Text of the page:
Camping at Johnson’s Shut-Ins

On a Friday night in August, traffic creeped down the road as people in RVs, trucks towing campers and vehicles filled with tents and camping supplies anxiously awaited check in at the Johnson’s Shut-Ins State Park campground. The highway signs pointed the way to the park and signage within the park provided easy navigation to the campground, camp store and activities within the park. The ability to navigate the park eased our fears that we would arrive too late and would find it difficult to locate the campsite and set up camp in the dark.

Setting up camp:
Our camping gear was organized for quick access to set up camp before the sunlight disappeared below the horizon. The only hiccup that we faced with pitching the tent was that the grass sat on top of rocky ground which proved to be difficult to pound the stakes into it. Thunderstorms were predicted for the weekend, therefore it was important to secure the stakes in the ground. We really did not want our tent to blow away.

Rain drops on a tent's rain fly after a mild shower.

Rain drops collect on our tent’s rain fly after a mild shower at Johnson Shut-Ins State Park.

Storms did come through the area while we were camping, but it luckily ended up being mild rain, wind, lightning and thunder. We prepared the car to be able to sleep in it if the storm became severe during the night. However, it did not get to a point that even I, the unadventurous one, felt unsafe in the tent.

Campfire and food:

Aluminum foil breakfast packets cook over the campfire.

Our breakfast in aluminum foil packets cooking over the campfire.

Delicious campfire breakfast!

Delicious campfire breakfast!










It was our first camping trip alone and we discovered that neither of us had ever started a campfire. We used close to a full quart of lighter fluid over the weekend, but we managed to have a fire for all of our meals. We have some ideas of how to better use our resources next time and will write a post about lessons learned on starting and maintaining a fire. The fire ring at this campsite included a grate that was short and not adjustable.

On this trip, we made tin foil breakfasts, brats and macaroni and cheese. I found this great recipe on Pinterest for Campfire Mac ‘n’ Cheese, but the first night we accidentally dropped it in the fire (whoops!) and the second night we did not get it evenly heated. We will have to try it again sometime.

Mac 'n cheese in campfire

Whoops! We accidentally dropped our mac ‘n cheese in the campfire.

Shower and restroom facilities:
The shower houses had three private, unisex restrooms with a toilet, sink, trash can, changing table, hand dryer and electrical outlet in each. It also had three private, unisex shower rooms with a shower that had a short curtain to separate the changing area and a bench in each area. There was a family bathroom that I did not check out, but heard other campers state that it included the shower and toilet in one private room. The shower house had free hot water, but it appeared that it was not cleaned often and there were several bugs in them even with doors that closed completely to each individual room. The hand dryers were placed just inches above the handicap rail and the air pointed toward the wall which made them difficult to use. However, it was nice to have private rooms with locking doors.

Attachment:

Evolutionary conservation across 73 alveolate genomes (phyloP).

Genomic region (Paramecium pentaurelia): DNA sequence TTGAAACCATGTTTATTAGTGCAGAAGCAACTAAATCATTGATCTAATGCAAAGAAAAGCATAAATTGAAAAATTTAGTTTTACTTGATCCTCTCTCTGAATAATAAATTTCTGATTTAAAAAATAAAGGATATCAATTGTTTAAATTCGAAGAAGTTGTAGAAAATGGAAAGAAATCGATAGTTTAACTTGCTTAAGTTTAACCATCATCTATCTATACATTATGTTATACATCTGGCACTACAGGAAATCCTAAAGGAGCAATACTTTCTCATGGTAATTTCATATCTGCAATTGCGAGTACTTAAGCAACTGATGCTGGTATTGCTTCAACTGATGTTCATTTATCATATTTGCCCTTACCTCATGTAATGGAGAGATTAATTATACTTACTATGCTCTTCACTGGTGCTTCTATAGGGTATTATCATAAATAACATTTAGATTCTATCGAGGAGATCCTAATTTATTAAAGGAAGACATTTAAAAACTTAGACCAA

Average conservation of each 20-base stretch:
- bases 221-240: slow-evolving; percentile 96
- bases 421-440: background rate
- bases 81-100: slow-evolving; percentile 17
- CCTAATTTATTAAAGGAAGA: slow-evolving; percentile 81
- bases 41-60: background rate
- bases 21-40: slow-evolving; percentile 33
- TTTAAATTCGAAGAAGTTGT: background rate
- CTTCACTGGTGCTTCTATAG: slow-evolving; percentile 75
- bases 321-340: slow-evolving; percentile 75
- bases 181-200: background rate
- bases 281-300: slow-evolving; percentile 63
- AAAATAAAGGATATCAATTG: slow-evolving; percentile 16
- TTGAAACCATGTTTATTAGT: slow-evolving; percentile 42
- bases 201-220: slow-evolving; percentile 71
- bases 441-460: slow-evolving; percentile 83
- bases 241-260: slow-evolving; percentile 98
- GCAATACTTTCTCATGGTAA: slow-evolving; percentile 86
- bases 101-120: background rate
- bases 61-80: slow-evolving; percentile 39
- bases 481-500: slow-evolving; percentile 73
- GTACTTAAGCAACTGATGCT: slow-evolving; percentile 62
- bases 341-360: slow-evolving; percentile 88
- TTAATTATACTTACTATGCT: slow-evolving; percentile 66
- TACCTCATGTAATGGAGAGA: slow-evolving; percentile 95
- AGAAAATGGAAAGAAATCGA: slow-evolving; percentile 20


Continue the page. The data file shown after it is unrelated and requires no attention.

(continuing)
The campground:
The campground was divided by type of campsite. Each site was divided by walls of trees on three sides for privacy and nice scenery. There was a large concrete parking area at each site which would easily park two cars. The picnic table was on the concrete parking slab that allowed for ease of moving the cooler in and out of the car.

Tent camping at Johnson Shut-Ins State Park

Our tent at Johnson Shut-Ins State Park in Missouri.

The campground was located within Johnson’s Shut-Ins State Park, which we will post about later this week. We participated in some of the park activities, but hope to make it back to enjoy more of the hiking trails and ranger-led interpretive programs. The only hiking that we did was on the trail that led through the walk-in campsites. While I told Griff that I am not adventurous enough to want to do backpacking trips, I may consider the walk-in sites at Johnson’s Shut-Ins because they offer hand carts to get your gear through the trail and provide cute decks as a platform for the tents.

The camp store was extremely nice. It was well-organized, clean and had a wide selection of goods. The store offered the standard fire wood bundles and ice as well as a variety of camping supplies, packaged food, food prepared at the store, postcards, souvenirs, books and much more.

It was our first camping trip alone and we learned a lot. It was a wet weekend with the rain, but Johnson’s Shut-Ins State Park and its campground is an interesting place. We would definitely recommend this place for the recreation at the Shut-Ins, the privacy in the restrooms and for each campsite and the division of campground types.


One of our first campfire attempts.


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